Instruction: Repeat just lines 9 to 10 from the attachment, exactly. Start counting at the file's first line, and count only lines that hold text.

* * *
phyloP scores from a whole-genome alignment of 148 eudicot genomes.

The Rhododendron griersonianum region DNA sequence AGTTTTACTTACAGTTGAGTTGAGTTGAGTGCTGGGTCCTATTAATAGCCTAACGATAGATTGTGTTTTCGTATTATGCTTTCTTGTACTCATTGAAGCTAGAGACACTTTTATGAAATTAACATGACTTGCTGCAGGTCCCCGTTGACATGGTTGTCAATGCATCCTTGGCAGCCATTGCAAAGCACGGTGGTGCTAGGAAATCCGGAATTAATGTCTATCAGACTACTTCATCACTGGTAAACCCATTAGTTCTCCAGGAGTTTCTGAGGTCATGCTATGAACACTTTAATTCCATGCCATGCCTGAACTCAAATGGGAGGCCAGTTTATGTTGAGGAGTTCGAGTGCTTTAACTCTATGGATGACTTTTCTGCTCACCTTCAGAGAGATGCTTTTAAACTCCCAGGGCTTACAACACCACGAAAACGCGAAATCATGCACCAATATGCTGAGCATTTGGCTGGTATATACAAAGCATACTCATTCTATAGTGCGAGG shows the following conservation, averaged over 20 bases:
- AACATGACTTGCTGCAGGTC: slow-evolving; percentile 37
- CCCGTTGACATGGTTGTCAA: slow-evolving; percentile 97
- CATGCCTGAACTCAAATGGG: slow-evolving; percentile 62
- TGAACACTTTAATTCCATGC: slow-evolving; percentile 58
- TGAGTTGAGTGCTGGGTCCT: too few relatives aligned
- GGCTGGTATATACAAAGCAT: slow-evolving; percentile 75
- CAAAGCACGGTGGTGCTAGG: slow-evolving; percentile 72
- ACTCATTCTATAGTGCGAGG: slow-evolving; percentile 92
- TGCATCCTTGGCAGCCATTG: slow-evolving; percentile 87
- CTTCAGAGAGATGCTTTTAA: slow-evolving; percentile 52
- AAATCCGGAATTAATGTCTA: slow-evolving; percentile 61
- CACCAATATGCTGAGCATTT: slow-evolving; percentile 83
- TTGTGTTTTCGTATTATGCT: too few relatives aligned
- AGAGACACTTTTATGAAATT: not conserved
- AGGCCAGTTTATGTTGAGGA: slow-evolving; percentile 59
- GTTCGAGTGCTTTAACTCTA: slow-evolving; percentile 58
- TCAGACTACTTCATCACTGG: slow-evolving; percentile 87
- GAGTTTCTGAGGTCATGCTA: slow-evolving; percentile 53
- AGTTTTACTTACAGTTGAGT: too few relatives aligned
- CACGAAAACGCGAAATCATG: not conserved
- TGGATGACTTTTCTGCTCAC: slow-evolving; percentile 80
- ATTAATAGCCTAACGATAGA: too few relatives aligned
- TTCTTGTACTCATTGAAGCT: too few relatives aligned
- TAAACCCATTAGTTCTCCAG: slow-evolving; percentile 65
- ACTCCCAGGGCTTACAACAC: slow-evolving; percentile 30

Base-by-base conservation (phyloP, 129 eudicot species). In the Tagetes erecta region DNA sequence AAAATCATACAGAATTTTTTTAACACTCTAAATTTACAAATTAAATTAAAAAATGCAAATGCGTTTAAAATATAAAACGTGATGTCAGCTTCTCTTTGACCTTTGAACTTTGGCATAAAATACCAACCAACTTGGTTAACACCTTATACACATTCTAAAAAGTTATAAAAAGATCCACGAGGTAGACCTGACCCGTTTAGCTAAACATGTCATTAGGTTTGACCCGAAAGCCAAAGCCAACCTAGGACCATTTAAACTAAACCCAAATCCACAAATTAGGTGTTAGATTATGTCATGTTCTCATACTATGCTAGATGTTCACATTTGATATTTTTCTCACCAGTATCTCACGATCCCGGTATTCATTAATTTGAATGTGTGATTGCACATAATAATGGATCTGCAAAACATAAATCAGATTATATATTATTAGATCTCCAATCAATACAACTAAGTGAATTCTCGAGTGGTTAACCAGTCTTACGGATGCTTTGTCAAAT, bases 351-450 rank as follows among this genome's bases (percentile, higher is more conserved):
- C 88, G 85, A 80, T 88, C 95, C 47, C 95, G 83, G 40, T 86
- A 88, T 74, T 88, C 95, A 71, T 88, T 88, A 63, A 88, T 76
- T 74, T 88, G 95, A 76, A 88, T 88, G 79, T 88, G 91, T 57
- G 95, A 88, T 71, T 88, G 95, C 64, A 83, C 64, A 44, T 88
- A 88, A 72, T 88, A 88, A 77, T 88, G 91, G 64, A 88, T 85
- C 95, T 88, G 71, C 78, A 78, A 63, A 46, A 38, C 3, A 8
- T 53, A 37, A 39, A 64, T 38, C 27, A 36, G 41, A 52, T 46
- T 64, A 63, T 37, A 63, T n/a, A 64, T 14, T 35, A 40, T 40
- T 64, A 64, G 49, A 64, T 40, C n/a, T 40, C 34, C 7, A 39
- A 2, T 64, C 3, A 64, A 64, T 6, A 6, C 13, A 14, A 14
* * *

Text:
- CAAAGCACGGTGGTGCTAGG: slow-evolving; percentile 72
- ACTCATTCTATAGTGCGAGG: slow-evolving; percentile 92